Having reviewed its fighter and trainer jets, the US Navy has linked the deaths of four F/A-18 Hornet pilots to failures of oxygen systems in aircraft cockpits, APA reports quoting Reuters.
An investigation was launched in late March after more than 100 T-45 instructor pilots at a number of US Navy training bases refused to fly with students in trainer jets to protest against the ongoing issue with oxygen contamination that can result in disorientation, loss of consciousness and even death.
Due to the increase in cases of hypoxia caused by problems with the Onboard Oxygen Generation System (OBOGS), US Navy student pilots have not been allowed to fly for the past three months.
On Thursday, the Navy released a report on the ongoing investigation development. The investigators have documented a rise in T-45 oxygen system failures from 13 in 2012 to 38 in 2016. Hornet oxygen system failures have also spiked from 57 to 125 during the same period.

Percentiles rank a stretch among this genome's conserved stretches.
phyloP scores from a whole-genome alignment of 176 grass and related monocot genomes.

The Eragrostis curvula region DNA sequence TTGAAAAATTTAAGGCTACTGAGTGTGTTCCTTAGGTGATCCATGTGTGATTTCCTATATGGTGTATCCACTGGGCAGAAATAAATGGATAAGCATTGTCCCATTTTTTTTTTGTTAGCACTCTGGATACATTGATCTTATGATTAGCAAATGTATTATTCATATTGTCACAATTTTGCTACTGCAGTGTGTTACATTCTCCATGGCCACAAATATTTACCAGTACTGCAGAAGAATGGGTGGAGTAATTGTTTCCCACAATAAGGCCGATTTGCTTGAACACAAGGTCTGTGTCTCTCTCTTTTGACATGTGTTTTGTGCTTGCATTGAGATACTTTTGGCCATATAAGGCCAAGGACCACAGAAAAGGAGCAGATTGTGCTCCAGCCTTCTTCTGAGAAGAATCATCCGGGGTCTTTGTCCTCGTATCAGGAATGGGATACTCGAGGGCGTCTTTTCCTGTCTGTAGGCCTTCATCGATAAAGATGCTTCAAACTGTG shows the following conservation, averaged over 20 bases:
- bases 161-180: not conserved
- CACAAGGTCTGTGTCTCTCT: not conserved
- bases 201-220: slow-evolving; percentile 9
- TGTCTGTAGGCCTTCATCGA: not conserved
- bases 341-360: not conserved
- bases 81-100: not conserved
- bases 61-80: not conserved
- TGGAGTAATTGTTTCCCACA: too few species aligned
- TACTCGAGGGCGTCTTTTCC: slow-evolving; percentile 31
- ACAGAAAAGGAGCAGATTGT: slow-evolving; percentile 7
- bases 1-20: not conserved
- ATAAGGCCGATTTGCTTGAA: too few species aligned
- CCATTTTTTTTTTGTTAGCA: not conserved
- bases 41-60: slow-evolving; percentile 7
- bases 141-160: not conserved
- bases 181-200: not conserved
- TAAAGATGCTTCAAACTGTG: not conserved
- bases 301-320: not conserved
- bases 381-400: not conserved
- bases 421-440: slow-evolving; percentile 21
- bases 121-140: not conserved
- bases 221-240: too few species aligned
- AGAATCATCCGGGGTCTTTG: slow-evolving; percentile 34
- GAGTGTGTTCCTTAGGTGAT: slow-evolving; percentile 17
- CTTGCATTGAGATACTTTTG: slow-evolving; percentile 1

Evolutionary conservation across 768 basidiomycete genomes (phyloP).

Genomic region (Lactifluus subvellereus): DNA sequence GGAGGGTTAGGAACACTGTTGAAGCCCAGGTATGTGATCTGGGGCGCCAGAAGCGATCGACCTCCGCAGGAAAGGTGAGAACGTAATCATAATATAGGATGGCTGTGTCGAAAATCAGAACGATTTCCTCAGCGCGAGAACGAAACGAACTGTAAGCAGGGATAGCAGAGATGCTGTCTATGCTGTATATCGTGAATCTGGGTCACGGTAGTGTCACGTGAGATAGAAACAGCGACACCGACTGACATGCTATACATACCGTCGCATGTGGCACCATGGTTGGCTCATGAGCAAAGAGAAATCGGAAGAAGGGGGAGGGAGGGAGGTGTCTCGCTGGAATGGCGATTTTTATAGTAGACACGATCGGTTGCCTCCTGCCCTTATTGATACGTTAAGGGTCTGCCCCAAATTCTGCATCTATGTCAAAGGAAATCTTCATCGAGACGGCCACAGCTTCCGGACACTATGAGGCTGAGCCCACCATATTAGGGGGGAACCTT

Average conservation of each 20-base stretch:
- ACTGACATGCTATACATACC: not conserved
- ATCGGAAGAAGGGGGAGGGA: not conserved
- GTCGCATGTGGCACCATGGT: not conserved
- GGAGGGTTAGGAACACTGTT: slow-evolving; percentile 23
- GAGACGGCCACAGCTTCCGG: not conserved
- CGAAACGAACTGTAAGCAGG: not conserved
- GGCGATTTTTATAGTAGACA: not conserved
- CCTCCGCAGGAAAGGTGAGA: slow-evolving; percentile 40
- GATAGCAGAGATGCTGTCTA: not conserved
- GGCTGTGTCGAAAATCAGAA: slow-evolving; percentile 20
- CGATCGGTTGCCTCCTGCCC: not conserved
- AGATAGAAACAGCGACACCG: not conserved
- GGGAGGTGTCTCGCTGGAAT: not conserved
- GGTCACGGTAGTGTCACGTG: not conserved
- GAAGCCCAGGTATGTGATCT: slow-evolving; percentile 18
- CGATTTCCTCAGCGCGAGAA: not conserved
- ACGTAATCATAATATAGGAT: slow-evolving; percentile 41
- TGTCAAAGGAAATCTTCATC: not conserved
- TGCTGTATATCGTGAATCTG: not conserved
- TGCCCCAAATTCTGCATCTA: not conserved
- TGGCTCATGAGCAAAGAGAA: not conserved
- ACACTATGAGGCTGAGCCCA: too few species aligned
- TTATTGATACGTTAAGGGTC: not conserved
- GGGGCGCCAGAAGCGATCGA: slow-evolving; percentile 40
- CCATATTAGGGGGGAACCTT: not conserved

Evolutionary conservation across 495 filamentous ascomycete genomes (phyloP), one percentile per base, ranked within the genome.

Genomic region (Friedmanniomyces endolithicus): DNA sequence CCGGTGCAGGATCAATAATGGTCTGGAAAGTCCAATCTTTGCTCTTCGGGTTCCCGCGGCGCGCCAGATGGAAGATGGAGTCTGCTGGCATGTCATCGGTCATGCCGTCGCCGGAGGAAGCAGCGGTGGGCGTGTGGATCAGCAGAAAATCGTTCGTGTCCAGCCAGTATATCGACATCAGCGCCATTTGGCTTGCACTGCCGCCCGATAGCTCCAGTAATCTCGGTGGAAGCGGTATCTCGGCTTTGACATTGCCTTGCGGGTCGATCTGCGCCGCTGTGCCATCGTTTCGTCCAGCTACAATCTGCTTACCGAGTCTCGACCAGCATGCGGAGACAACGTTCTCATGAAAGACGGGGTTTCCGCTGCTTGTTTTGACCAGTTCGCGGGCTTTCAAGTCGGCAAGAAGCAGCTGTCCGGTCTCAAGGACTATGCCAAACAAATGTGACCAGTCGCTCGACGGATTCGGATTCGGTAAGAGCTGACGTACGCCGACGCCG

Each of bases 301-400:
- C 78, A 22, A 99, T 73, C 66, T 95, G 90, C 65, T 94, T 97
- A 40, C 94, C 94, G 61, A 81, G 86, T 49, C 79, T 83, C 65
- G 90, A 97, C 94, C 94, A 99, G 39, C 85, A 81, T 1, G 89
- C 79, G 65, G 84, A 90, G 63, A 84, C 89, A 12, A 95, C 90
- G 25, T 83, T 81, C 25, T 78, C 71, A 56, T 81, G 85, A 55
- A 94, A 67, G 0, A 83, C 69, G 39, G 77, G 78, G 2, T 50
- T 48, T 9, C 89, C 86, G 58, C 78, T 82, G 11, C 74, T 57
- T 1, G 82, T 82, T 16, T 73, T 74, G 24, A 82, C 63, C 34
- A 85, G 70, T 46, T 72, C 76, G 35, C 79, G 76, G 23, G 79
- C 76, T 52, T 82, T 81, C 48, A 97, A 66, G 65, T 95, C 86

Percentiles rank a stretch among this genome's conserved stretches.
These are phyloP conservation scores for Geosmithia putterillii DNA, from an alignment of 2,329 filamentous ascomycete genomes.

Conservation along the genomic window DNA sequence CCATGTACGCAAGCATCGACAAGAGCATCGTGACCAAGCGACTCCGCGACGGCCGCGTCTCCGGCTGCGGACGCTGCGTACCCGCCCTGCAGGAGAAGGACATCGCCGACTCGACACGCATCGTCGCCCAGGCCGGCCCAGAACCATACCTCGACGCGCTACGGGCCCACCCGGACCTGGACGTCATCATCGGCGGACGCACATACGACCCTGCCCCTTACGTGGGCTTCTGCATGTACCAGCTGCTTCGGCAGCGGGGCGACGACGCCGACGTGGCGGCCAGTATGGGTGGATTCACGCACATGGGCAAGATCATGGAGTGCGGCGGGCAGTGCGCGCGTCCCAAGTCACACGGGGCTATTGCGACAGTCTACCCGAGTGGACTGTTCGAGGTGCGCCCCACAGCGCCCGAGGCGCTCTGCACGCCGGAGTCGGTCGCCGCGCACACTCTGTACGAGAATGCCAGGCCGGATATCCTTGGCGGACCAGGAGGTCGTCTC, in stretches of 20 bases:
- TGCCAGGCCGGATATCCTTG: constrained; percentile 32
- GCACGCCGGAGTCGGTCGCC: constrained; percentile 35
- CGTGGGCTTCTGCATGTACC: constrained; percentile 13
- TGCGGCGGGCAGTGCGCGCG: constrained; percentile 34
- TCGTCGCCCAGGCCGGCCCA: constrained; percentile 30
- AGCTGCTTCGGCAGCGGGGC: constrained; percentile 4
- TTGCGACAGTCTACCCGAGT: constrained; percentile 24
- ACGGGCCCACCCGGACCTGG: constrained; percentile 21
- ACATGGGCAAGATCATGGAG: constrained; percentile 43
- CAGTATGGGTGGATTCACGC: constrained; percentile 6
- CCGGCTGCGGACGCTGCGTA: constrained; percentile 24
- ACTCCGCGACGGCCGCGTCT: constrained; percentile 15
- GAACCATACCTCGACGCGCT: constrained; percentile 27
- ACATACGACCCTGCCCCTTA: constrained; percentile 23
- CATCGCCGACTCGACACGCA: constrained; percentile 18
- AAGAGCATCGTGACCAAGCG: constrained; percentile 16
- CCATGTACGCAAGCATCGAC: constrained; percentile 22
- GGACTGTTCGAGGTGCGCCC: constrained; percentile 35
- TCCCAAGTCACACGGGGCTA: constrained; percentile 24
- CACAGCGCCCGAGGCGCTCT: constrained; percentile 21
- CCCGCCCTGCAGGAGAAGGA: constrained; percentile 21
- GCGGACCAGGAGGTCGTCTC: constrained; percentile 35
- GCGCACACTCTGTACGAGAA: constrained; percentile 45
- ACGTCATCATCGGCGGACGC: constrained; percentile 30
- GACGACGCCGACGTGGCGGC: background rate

Investigators suggest that the deaths of four F-18 pilots that occurred over more than a decade could be attributed to the quality of air in the cockpit, for all incidents were linked by the fact that pilots experienced symptoms falling within the scope of what is described as a "physiological episode" in response to hypoxia.
"Subsequent to these mishaps, training to recognize the symptoms increased and procedures now stress the importance of selecting emergency oxygen as a first step. Correct application of emergency oxygen would have likely prevented these mishaps," the investigation reported.
A single root cause of the problems has not been discovered, but the Navy managed to identify several areas of concern. For instance, pilots on both T-45 and F-18 breathe through OBOGS that use a sieve to absorb excess nitrogen from the air and add oxygen into the mixture before passing it on to the pilot.
But the sieve is highly sensitive to temperature changes and humidity and can be affected by water to the point that "any entrapped contaminants could be exchanged for moisture in the sieve bed and the contaminants then released from OBOGS into aircrew breathing air," the report says.
The Navy said it now intends to look at all the oxygen system components on its jets. Both aircraft are in the process of getting new, upgraded sieve systems.